This relatively valuable and scarce weapon was reportedly found during a raid on boats belonging to a criminal gang at Bulwer, Moreton Island, Australia.

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  • mikewest007

    It belongs in a museum!

  • Cymond

    What are the odds? It’s in remarkably good condition, mechanically and aesthetically. Supposedly the Liberator could only withstand firing a handful of rounds before it became too warped to use safely.

    • Fruitbat44

      Sounds about right. I gather the theory of the Liberator was that the French/Pilipino/Czech resistance fighter used it to shoot a Nazi(or Japanese) soldier and then armed themselves with the dead enemy’s weapon. I also gather it’s a little unclear if it was ever actually dropped into occupied territories.

      • Cymond

        From what I understand, they were never air-dropped because the plan was outdated by the time I was ready. Most were destroyed after the war. Yes, I do think they were meant as weapons to be used at contact-range, and then discarded for a now-captured firearm.

        Still, it’s amazing to think that this has survived for over 70 years in this condition. I guess it’s been somewhere that was safe. It obviously hasn’t been fired, at least not much. Even if it had been carried without being fired, it would be a rusted lump of scrap after a few years. It’s must have been covered in oil for most of those decades, hidden in a secret cache or a personal collection.

        • avconsumer2

          According to a family source that has one (was in charge of an ammo dump in New Guinea,) the ones that came through his AO anyway, were most often loaded into inert (empty, but with propellant) torpedoes, with various other fun sundries, and launched onto the beaches of Japanese occupied islands with a reported native population. Primarily to arm natives, but also for Japanese morale degradation. I’d bet good money this was one that went through his depot. But yep, pretty amazing condition for one found on a boat. Cheap, stamped steel. Heh, $2.10 production cost in ’42.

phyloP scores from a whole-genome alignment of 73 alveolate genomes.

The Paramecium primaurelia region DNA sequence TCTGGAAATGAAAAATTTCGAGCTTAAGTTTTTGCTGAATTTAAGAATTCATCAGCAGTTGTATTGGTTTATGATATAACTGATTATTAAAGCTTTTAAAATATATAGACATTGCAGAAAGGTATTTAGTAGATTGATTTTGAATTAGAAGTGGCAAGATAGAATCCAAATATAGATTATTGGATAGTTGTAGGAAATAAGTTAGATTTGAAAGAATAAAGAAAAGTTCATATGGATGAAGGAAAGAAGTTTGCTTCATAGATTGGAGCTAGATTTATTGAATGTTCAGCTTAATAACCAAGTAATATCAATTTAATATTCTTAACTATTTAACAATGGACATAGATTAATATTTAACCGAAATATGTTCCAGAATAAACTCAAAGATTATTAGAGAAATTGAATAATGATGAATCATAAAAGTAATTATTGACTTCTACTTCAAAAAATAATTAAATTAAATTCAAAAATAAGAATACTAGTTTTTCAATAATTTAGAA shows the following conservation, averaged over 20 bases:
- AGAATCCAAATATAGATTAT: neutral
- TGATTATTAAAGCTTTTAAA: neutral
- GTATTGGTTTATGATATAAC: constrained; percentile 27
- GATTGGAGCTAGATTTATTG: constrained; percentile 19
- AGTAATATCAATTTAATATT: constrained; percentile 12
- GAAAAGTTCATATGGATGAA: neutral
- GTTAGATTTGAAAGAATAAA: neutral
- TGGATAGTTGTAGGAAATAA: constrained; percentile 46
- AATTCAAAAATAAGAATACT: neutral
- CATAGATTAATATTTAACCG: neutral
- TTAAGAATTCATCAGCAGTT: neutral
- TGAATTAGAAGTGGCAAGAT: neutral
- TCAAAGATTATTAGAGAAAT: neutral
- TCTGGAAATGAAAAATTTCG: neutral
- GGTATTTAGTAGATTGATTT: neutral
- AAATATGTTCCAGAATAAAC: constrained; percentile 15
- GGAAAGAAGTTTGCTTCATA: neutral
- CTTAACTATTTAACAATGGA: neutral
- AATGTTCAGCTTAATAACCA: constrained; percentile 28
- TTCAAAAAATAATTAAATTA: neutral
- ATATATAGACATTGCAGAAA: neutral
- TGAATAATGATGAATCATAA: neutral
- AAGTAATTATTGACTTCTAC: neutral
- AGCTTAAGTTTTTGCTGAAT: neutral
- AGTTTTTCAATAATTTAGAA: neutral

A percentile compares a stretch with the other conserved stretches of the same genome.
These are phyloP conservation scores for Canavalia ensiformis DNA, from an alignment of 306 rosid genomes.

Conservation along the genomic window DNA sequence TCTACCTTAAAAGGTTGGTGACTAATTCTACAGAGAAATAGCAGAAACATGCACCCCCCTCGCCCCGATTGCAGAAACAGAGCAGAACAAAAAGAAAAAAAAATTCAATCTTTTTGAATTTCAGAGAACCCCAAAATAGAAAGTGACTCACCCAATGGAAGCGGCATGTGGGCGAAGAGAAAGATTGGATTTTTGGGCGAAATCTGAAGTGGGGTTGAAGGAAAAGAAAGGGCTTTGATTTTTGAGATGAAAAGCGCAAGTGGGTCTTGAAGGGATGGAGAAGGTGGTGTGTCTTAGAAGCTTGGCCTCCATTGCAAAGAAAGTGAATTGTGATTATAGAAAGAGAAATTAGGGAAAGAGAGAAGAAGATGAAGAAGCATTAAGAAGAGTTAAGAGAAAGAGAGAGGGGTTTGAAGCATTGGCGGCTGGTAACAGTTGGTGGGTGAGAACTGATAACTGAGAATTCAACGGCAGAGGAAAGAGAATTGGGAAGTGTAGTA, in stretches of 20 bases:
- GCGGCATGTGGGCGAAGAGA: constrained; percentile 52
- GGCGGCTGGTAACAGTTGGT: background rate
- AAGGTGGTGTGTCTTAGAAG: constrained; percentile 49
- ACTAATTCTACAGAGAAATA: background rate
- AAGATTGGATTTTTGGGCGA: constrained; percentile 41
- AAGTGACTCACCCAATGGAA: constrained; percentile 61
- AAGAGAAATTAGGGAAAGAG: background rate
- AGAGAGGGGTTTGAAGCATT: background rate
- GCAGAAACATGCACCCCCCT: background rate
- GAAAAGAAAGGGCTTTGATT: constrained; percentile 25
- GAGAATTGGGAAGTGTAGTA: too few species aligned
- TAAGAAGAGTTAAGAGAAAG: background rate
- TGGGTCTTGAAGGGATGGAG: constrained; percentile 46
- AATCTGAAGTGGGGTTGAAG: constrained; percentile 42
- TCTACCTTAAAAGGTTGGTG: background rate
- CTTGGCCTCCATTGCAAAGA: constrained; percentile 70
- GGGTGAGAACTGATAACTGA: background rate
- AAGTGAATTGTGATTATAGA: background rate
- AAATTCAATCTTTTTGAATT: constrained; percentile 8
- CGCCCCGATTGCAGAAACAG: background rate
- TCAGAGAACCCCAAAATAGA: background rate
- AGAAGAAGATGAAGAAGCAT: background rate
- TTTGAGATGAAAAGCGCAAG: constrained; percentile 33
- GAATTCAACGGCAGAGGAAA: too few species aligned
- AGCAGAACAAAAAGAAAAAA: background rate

• Fruitbat44

            Interesting story about the torpedoes loaded with “goodies.” Thanks for sharing it.

  • Ken

    I know a museum curator who has one in his personal collection. He shot it once and it was already noticeably looser after a few shots. He’s not going to try doing it again.

  • Dave

    Well it figures theres a bunch of them buried out here, the OSS gave SOA a bunch to use in their work in the SEA region.

  • Azril @ Alex Vostox

    Produced less than a dollar. Now, worth of thousand of dollar…Mother of Celestia…

  • waffen ss

    the only thing that will liberate is your hand from the rest of your body

    • RickH

      Ha! Yeah, I’d really like to have a pristine one. I’d never shoot it, not because of the collector value, but rather out of fear.

  • Ken

    It looks like it would be a great conversion to .460 Rowland, or 10mm with a barrel sleeve.

    • LT

      I wouldn’t fire that thing with a pull-string if it were chambered in those cartridges! It could barely handle a couple rounds of .45 ACP.

    • Cymond

      The internet really needs a sarcasm font or something.

      • Julio

        Or a non-sarcasm font.

  • Graham2

    I’m amazed the Australian police didn’t say it was another deadly improvised firearm, made for a bikie gang member!

    • Sad

      They actually called it a ‘homemade .22 pistol’. They likely have no idea what it is and will chuck it in the crush pile…